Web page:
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South Carolina Dodges NCAA Hammer in Hotelgate Investigation

Compared to what Steve Spurrier and his team could have been facing, they have a right to celebrate a bit.
Compared to what Steve Spurrier and his team could have been facing, they have a right to celebrate a bit.

One of the final strands of the 2010 "Summer of Benefits" investigations came to a close Friday, with the NCAA handing down a series of penalties to South Carolina for players who received discounted rates at a local hotel and benefits from a foundation run by boosters. And the only thing you can say is that things could have been much, much worse for South Carolina if the Association was looking to make an example out of another school.

The way South Carolina reacted also apparently helped.

When determining the penalties, the committee noted the university’s cooperation in the investigation, which went beyond standard expectations, and the university’s self-imposed penalties.

The penalties largely track those self-imposed by South Carolina in December, including the loss of three scholarships from the roster in 2013 and 2014 and three scholarships from those available to offer to recruits in 2013 and 2014. The Association also accepted the university's offer of three years of probation and recruiting penalties.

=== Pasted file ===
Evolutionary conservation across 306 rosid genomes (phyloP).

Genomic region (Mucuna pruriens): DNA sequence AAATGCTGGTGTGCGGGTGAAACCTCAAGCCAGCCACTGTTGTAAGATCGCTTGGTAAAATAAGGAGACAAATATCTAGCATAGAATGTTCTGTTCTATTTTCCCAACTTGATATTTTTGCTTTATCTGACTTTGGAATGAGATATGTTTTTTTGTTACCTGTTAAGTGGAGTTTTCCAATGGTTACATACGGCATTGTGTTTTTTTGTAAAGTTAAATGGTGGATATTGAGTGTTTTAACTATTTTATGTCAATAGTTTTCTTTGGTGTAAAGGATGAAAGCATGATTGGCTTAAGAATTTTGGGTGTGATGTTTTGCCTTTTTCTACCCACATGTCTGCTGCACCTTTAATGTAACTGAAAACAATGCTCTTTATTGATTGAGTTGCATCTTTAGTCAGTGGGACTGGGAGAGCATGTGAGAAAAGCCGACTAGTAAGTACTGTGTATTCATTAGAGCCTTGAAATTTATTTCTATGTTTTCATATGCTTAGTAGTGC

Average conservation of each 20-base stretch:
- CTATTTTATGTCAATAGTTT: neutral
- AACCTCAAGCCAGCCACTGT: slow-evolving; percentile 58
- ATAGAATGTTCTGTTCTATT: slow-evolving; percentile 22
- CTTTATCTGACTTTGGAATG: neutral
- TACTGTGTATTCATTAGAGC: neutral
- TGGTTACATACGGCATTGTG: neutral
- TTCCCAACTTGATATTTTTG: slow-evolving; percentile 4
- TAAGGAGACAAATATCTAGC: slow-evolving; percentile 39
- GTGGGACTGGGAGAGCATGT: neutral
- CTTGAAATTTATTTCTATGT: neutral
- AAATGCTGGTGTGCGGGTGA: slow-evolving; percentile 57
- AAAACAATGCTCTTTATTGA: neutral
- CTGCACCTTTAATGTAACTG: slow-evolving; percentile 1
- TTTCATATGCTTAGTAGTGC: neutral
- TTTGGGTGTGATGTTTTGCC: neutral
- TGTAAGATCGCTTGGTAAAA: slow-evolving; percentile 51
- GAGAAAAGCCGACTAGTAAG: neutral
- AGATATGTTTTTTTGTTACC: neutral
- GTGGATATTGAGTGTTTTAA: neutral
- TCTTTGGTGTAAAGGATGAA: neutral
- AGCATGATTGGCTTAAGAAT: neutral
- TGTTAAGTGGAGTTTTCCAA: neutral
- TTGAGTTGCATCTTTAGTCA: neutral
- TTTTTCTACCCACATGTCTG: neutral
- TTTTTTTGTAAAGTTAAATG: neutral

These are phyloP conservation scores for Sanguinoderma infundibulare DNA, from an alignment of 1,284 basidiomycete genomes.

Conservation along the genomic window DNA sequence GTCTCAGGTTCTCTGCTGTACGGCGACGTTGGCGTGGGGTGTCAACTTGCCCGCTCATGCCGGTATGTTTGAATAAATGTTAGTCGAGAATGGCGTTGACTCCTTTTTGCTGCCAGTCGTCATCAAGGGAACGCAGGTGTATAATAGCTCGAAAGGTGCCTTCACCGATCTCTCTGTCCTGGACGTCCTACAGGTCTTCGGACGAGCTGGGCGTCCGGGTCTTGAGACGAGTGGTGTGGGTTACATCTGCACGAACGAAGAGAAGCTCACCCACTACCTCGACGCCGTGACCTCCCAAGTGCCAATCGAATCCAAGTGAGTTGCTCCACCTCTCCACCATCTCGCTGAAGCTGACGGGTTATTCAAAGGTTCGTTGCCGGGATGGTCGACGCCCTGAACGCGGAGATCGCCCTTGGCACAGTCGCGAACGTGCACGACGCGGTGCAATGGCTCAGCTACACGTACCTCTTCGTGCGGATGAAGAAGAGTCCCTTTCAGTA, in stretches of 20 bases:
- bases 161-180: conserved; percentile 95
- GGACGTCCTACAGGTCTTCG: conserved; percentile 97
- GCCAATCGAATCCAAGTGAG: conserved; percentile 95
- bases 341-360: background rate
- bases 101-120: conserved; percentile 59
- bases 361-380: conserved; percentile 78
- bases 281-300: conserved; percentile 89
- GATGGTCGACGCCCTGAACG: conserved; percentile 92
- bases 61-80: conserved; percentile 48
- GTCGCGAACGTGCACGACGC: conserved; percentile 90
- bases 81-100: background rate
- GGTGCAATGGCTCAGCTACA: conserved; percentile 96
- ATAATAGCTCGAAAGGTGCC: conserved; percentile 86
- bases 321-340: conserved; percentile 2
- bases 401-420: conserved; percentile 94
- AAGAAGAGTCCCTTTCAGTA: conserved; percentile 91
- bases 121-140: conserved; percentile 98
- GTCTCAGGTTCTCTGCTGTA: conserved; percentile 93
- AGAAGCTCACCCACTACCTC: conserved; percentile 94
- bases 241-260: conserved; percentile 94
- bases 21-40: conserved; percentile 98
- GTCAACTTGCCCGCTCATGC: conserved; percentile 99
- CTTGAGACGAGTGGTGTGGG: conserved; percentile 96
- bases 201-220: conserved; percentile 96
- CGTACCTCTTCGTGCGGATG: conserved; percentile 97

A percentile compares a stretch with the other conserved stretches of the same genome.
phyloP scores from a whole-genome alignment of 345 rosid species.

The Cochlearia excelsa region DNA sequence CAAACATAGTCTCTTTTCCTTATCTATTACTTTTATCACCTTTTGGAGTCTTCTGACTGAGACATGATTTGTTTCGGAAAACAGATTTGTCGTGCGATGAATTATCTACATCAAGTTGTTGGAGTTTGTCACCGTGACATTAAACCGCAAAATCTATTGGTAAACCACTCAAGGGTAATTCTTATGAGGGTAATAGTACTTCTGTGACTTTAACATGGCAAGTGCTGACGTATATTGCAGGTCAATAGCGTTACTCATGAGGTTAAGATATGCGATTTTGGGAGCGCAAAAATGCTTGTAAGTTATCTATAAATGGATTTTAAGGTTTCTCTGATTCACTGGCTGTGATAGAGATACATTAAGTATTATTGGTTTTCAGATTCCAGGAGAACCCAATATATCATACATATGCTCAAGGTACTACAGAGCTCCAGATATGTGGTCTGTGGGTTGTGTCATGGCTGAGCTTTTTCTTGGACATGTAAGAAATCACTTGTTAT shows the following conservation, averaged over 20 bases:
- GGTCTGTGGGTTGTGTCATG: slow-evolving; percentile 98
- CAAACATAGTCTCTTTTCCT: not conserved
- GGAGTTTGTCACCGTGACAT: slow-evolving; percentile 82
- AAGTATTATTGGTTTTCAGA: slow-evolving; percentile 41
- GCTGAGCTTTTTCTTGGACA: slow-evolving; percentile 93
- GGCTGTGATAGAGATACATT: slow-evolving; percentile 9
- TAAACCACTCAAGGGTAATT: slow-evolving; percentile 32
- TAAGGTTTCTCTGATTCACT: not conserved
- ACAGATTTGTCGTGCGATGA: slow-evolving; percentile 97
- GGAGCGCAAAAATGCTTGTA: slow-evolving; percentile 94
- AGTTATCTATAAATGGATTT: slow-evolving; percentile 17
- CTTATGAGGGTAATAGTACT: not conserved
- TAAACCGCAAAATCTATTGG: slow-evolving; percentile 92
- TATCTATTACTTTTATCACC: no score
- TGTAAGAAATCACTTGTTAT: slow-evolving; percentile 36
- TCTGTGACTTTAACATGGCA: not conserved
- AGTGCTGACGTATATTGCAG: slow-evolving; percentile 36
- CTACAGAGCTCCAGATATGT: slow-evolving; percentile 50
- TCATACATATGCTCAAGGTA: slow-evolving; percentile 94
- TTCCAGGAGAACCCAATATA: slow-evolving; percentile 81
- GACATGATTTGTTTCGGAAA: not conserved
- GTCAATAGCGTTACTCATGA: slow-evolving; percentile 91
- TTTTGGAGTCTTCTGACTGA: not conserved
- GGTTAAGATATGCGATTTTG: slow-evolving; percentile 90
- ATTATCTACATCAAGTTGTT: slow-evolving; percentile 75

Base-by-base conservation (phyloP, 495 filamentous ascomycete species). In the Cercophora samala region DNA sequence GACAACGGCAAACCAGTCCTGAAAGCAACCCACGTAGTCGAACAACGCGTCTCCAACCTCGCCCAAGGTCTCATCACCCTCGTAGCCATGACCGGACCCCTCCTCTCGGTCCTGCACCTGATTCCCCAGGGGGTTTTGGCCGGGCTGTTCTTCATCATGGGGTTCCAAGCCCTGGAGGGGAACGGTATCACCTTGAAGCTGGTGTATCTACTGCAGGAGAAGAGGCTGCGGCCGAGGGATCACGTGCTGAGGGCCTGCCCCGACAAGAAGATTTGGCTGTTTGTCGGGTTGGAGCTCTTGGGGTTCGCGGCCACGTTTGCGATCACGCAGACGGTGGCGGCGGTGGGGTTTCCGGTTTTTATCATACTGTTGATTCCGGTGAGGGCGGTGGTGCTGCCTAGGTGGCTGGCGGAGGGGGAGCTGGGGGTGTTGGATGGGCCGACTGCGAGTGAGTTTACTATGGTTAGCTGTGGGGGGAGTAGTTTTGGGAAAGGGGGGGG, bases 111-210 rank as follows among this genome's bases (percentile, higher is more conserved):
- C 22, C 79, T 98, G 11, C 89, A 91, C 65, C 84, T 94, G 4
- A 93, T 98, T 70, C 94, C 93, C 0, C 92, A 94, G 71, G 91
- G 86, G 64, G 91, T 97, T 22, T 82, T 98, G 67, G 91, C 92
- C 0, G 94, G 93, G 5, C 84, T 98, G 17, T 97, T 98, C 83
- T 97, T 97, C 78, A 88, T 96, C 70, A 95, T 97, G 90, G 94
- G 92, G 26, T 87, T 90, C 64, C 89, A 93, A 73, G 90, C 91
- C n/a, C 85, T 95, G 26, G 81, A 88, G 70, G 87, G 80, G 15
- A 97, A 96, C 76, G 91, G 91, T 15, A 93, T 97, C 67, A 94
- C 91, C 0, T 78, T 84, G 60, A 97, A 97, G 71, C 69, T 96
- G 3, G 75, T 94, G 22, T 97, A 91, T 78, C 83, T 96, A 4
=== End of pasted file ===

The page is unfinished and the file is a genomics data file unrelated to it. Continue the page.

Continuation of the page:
As you might expect, the university was grateful for the NCAA's relatively light punishment.

"The University regrets the past actions and decisions by individuals that resulted in violations of NCAA legislation," Eric Hyman, USC director of Athletics said. "We are pleased, however, that the Committee on Infractions found the corrective actions we have taken and the penalties we have self-imposed reflect the University's commitment to full compliance with NCAA rules."

Perhaps most significant for Steve Spurrier personally, none of his wins since coming to Columbia will be vacated. That puts him within striking distance of Rex Enright's school-record 64 career wins -- Spurrier has 55 -- this season and makes it a near-certainty that Spurrier would pass Enright in 2013, making him the winningest coach at both South Carolina and Florida.

Of course, that will be about when the penalties truly start kicking in. If what he's done at South Carolina has been Spurrier's best job of coaching yet, and he intends to stick around through 2013 and 2014, it might have just been a warm-up for the challenge he faces in the not-too-distant future.

The good news for the coach and his fans is, it could have been worse.